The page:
Raisin's birth story isn't where I thought it was. I was present at the birth, so reasonably I could reconstruct it out of my own head. But why do that, when I KNOW I saved it somewhere and I just need to find it again? Also, I clearly cannot post the "Where Raisin is Now" story without the "How It All Began" story, and that is why instead of those posts, which are only interesting to me, you are all getting more pregnancy blather which is, um, only interesting to me. Gosh, this is an awesome blog. (The other choices for blog topics today were a debate about whether capris can be formal and Why I Hate My Bra. Really, I think you should consider yourselves lucky.)
I thought I had learned about upheaval when I was pregnant with Raisin. Well, that was the river, this is the ocean, baby.
What surprised me most about pregnancy, version 1 was the way my primal self took over. I shook my head over emotional outbursts that could not be tied, even tenuously, to a Reason. I marveled, especially during the birth itself, at how my body just knew what to do. I have always tended much more toward the cerebral than the physical (read: I sucked at four-square), so it was bizarre for me to dwell so thoroughly in the world of the physical.
In version 2, this immersion is even more complete. I can vaguely recall a time when I could write a to-do list or pack a suitcase all by myself. I would even have gone so far to say that organization was one of my strengths. Now, not so much. I make attempts, I grasp at the straws of logical thought. But then somebody kicks my ribcage, or I have another contraction, or I am just so bloody tired that my shopping list peters out because I have started to sing something I heard on Sesame Street.
My brain has bowed so completely to the needs of my uterus that I actually find it hard to overdo. (That sound you just heard was the Jellyman snorting in disbelief, since virtually every evening I collapse, groaning, as soon as Raisin goes to bed. "How is that not overdoing?" he asks.) But I know better; if my brain were still in command, those piles of baby clothes would all be washed and folded and put away. I also know this is for the best. It is the Triumph of the Uterus that has kept my babies safely inside me this long. Oh, the loss of independence, it chafes, though.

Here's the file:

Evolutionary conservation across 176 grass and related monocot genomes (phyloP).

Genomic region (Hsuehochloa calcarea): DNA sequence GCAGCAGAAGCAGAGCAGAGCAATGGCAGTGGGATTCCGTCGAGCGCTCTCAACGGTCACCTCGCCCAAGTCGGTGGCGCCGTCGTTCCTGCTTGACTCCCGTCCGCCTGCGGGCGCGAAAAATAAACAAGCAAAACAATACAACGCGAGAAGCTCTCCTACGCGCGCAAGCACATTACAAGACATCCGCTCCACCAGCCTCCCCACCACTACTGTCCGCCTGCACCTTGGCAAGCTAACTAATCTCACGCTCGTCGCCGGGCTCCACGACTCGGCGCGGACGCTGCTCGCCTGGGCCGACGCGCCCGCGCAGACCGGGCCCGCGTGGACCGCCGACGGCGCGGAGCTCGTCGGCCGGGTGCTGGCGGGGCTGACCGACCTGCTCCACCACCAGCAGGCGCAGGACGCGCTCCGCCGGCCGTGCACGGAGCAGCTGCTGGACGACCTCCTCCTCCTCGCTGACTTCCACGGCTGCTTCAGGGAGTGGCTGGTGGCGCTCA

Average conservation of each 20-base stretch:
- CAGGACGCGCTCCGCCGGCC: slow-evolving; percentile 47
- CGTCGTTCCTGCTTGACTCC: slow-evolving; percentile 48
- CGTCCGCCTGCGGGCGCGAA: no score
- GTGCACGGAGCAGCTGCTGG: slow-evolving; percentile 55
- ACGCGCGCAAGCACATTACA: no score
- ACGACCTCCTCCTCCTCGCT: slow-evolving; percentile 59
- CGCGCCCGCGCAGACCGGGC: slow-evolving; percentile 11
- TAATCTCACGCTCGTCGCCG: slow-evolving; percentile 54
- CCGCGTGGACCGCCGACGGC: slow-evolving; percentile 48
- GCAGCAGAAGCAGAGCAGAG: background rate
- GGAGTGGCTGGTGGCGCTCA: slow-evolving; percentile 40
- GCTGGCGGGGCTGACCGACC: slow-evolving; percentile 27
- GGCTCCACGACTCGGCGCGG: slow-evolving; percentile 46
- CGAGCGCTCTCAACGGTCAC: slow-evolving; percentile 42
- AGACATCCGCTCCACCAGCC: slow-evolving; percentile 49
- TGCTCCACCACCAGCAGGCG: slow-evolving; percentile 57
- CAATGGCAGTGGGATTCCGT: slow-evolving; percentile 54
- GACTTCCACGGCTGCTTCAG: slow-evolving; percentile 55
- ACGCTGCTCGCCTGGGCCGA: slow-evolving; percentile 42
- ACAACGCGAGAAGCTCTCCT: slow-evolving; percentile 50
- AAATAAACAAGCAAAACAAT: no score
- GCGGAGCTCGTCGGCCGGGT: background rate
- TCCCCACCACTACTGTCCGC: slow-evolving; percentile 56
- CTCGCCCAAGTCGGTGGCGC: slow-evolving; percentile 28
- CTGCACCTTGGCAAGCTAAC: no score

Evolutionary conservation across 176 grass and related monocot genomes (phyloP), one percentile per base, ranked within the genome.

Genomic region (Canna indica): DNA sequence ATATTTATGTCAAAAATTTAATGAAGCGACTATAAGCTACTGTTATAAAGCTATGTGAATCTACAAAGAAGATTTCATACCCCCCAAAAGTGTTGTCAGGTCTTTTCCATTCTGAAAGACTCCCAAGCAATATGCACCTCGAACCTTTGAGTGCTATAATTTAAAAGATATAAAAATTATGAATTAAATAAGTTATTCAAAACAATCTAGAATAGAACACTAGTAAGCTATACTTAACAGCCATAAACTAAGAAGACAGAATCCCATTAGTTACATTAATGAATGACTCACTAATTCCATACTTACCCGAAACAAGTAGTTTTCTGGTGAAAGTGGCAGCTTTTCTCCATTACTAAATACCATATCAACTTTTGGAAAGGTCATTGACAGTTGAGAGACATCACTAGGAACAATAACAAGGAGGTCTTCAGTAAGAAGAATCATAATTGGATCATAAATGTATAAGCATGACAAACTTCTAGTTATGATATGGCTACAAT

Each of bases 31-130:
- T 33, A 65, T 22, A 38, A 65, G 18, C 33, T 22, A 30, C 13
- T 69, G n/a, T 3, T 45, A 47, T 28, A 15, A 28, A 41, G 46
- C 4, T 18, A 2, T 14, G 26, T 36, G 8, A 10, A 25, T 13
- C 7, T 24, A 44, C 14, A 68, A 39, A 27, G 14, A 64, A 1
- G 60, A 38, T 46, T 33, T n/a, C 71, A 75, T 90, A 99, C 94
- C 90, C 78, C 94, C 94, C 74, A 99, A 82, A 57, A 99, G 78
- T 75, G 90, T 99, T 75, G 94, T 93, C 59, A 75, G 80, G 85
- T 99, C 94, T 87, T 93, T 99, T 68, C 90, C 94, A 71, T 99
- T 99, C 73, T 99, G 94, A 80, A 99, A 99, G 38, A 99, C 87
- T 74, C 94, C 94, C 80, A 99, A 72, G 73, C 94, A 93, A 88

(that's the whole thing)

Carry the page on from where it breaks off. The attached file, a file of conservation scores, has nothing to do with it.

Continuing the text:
And that, too, is vastly different from my first pregnancy. During the last trimester with Raisin, I certainly wasn't climbing ladders to clean cobwebs from the ceiling, but for the most part my activities weren't all that limited. I cooked, I cleaned, I worked, I managed my life the way I was used to doing.
I'm a Christian, and the church we attend focuses a lot of attention on ministry. There's a whole class, which I've taken, on finding one's personal ministry. What are you good at? What are you passionate about? How is God calling you to use those gifts in service? They don't teach you how to be the recipient. They don't tell you what to say when friends and acquaintances say, "be sure to call me if there's anything I can do to help." (I'm guessing they're not really interested in cleaning our gutters, for example.)
It seems simple on the surface. Fact #1: my friend has offered to help. Fact #2: I am drowning in laundry. Unfortunately, the simple equation fails to account for fact #3: I seem to be incapable of allowing someone outside my family to help me unless I am also gainfully employed. I cannot let her help with the baby clothes unless I spend that time on another project, like Operation Assemble Baby Swing. And then I apologize for the state my house is in, and explain that I'm dressed like a slob because I have to save the maternity outfits that fit for work days, and generally wear myself out faster than if no help had been offered in the first place.
Now, some single parent out there is reading this and wishing they could deliver a swift kick to my ample booty. And they are right. I'm swimming in blessings and complaining that the water is just too wet. My only defense is that the Uterus is in control, and she's temperamental.